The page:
How you can help the earthquake victims in Turkey and Syria

Rescue workers and volunteers pull out a survivor from the rubble in Diyarbakir - ILYAS AKENGIN/AFP via Getty Images
Rescue workers and volunteers pull out a survivor from the rubble in Diyarbakir - ILYAS AKENGIN/AFP via Getty Images

Ever since the devastating 7.8 magnitude earthquake hit south-east Turkey and northern Syria, the countries have continued to face grim challenges.

The confirmed death toll has surpassed 15,000 and it is expected to continue to rise significantly as rescue efforts continue.

The world has rallied by sending search-and-rescue teams. Freezing temperatures have hampered rescue efforts and worsened the chances of survival for those trapped under the thousands of collapsed buildings.

Rescue crews from Britain are now on the scene. As the rest of the country wonders how they can help, here are some pointers.

Doctors Without Borders

Doctors Without Borders/Médecins Sans Frontières (MSF) is working in north-west Syria to provide life-saving medical care.

“In the first hours of the disaster, our teams treated around 200 wounded and we received 160 casualties in the facilities and the clinics that we run or support in northern Idlib,” says Sebastien Gay, MSF head of mission in Syria. “ Our ambulances are also deployed to assist people.”

On Tuesday morning, the organisation announced that an MSF staff member was found dead under the rubble of his house in Syria’s Idlib province. Other members of the organisation are said to have lost family members.

You can donate to MSF here

British Red Cross

The British Red Cross has launched an emergency appeal to aid evacuation efforts and provide emergency first aid in conjunction with the Turkish Red Crescent and Syrian Arab Red Crescent. Together, they have launched a crisis response in 10 regions in Turkey and the Hama, Aleppo and Latakia regions in Syria.

“The priority right now is rescuing people from the rubble and Red Cross Red Crescent teams are on the ground in Syria and Turkey,” says Mike Adamson, chief executive of the British Red Cross. The Turkish Red Crescent immediately provided mobile kitchen and catering vehicles, tents and blankets to the worst-hit region.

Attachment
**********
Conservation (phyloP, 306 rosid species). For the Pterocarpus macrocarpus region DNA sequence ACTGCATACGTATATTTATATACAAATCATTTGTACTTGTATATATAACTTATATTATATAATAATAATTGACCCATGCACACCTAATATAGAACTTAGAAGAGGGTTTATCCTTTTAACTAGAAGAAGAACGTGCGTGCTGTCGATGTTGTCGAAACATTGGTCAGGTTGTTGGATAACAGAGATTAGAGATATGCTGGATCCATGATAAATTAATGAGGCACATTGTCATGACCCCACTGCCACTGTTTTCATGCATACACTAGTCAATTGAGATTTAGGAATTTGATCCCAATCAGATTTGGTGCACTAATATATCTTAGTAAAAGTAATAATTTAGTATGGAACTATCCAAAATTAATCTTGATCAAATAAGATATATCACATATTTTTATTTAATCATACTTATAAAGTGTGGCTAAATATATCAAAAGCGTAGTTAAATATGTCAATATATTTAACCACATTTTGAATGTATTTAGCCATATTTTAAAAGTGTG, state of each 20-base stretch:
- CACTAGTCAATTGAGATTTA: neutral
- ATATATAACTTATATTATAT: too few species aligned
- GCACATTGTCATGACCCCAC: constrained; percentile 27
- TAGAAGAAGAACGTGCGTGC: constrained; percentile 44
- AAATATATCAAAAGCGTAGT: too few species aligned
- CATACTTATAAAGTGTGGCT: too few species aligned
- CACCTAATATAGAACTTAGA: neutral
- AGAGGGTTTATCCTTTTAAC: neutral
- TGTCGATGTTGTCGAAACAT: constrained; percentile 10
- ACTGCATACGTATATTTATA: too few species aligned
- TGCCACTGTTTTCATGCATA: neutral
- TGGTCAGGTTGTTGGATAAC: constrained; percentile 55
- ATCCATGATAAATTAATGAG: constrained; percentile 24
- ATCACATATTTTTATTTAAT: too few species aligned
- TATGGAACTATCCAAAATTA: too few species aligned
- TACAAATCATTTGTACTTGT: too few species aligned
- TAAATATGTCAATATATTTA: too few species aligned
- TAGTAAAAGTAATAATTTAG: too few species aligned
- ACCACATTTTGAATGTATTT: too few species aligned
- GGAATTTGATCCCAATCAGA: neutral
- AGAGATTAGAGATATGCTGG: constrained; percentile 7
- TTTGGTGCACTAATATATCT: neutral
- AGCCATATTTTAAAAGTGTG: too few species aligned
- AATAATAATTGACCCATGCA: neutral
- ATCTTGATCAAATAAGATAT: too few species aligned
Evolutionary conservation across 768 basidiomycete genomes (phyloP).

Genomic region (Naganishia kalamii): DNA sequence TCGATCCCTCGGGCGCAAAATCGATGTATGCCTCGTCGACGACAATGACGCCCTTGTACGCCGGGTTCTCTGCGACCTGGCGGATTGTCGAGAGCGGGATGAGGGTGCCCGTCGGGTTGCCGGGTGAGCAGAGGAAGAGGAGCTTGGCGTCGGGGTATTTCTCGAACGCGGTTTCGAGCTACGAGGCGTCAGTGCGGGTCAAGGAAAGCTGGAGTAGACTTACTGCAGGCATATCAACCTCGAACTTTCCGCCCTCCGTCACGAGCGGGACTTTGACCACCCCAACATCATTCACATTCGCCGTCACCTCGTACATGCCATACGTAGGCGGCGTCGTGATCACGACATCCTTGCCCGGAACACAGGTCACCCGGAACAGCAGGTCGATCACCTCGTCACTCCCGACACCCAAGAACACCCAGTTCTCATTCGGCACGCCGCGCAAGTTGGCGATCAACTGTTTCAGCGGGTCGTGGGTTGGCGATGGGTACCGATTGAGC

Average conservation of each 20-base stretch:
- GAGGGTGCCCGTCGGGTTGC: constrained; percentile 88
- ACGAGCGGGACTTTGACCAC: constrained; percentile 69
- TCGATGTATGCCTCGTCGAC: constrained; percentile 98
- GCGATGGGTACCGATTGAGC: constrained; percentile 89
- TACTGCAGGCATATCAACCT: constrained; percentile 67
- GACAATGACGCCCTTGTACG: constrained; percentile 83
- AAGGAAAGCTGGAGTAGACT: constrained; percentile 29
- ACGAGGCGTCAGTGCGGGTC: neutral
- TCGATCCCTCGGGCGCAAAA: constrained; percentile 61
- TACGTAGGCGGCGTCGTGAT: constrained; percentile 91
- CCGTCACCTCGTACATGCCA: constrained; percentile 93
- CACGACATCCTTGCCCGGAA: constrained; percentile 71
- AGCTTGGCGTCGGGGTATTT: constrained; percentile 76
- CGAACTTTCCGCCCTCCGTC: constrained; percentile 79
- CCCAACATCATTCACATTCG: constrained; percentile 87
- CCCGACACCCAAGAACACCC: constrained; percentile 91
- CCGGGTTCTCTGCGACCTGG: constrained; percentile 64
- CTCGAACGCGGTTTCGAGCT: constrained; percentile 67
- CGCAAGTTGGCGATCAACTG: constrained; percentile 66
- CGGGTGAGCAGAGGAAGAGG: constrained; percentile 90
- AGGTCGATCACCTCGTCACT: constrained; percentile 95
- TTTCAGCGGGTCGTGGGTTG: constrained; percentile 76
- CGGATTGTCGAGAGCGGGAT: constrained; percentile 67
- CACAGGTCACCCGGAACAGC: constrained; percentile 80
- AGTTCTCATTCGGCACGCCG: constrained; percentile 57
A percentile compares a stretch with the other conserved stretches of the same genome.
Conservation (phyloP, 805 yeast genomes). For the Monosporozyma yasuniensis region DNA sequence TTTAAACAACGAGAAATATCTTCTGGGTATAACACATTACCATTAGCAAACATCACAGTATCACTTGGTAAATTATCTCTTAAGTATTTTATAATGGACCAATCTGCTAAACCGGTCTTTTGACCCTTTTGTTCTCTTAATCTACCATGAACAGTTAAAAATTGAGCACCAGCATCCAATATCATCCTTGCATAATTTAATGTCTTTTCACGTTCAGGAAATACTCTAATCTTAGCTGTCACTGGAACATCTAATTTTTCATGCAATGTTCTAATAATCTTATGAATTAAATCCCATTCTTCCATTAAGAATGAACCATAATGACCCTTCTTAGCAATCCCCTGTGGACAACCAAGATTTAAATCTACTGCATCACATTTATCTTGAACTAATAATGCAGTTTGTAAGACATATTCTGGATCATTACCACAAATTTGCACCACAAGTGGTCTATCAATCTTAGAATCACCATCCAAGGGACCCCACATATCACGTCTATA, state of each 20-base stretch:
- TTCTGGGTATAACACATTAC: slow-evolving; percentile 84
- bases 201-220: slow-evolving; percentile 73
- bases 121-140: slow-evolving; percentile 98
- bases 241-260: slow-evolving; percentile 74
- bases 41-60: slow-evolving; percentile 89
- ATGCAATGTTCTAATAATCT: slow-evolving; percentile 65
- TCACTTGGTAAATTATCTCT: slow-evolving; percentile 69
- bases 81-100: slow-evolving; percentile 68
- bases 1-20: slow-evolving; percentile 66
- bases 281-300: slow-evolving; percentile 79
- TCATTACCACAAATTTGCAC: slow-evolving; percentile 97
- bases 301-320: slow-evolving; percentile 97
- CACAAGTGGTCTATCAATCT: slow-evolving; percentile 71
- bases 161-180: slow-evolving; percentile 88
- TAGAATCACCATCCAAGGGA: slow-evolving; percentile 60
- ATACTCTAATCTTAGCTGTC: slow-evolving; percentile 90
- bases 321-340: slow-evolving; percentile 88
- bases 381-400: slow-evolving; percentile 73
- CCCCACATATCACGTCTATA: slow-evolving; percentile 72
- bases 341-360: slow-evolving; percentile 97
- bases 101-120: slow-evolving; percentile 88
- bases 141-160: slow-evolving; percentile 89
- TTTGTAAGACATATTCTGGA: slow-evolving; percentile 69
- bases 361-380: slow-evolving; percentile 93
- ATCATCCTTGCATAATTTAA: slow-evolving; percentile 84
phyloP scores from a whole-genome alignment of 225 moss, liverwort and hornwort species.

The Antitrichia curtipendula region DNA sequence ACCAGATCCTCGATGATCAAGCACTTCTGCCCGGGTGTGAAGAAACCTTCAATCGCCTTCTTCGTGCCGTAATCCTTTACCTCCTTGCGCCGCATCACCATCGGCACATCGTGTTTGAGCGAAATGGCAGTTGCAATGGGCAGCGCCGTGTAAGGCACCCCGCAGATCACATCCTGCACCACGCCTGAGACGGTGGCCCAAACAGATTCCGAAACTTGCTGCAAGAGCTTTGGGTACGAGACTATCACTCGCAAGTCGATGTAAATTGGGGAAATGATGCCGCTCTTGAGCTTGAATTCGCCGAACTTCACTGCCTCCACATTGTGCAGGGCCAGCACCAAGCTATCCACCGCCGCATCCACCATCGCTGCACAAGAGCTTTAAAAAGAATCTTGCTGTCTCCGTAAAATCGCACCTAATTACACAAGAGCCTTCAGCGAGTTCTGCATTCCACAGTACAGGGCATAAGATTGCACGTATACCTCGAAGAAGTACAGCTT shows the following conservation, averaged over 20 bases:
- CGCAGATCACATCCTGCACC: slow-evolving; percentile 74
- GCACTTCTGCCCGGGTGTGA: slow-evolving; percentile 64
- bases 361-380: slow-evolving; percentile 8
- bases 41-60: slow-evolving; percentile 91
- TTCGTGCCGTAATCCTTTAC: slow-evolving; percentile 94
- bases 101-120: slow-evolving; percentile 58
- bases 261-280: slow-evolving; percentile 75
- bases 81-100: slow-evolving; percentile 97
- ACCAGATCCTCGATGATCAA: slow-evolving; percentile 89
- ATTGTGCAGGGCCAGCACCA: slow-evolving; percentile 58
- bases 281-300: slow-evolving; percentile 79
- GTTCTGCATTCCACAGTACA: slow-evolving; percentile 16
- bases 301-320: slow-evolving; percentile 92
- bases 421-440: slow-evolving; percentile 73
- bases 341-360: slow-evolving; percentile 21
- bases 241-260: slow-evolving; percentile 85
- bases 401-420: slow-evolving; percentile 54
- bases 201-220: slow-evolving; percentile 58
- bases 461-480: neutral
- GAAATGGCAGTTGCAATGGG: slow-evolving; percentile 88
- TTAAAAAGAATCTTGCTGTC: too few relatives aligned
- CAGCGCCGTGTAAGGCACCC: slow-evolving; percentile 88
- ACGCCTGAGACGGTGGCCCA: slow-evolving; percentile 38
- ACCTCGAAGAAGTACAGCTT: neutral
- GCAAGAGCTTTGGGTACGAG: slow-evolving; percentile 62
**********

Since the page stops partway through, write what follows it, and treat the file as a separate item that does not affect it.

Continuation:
You can donate to the British Red Cross here


Unicef has begun to offer aid to children and families in Syria, prioritising emergency shelter, water and sanitation. The organisation is working “round the clock” to support children who have lost their homes or been separated from their families, and is “ready to support the response in [Turkey] as and when requested by the government.”

Unicef spokesman James Elder said they anticipate the quakes will have killed “thousands of children” but are unable to give a more accurate figure as rescue efforts continue.

You can donate to Unicef here

Save the Children

Save the Children is collecting donations for an emergency fund that will support children in both countries. “Save the Children’s teams on the ground are planning to support affected communities with winterization and emergency kits, including blankets and winter clothing,” the charity said.

You can donate to Save the Children here


Oxfam has also launched an appeal and is working on a plan for immediate and longer-term aid for earthquake victims along with partner organisations in Turkey and Syria. This is expected to include immediate water and sanitation, shelter and food support.

You can donate to Oxfam here

The White Helmets

The White Helmets is a volunteer organisation that formed in 2014 in response to the Syrian Civil War. It continues to provide search-and-rescue, evacuation and other essential services to civilians and is taking donations to aid its work in rescuing earthquake victims in North West Syria.

You can donate to the White Helmets here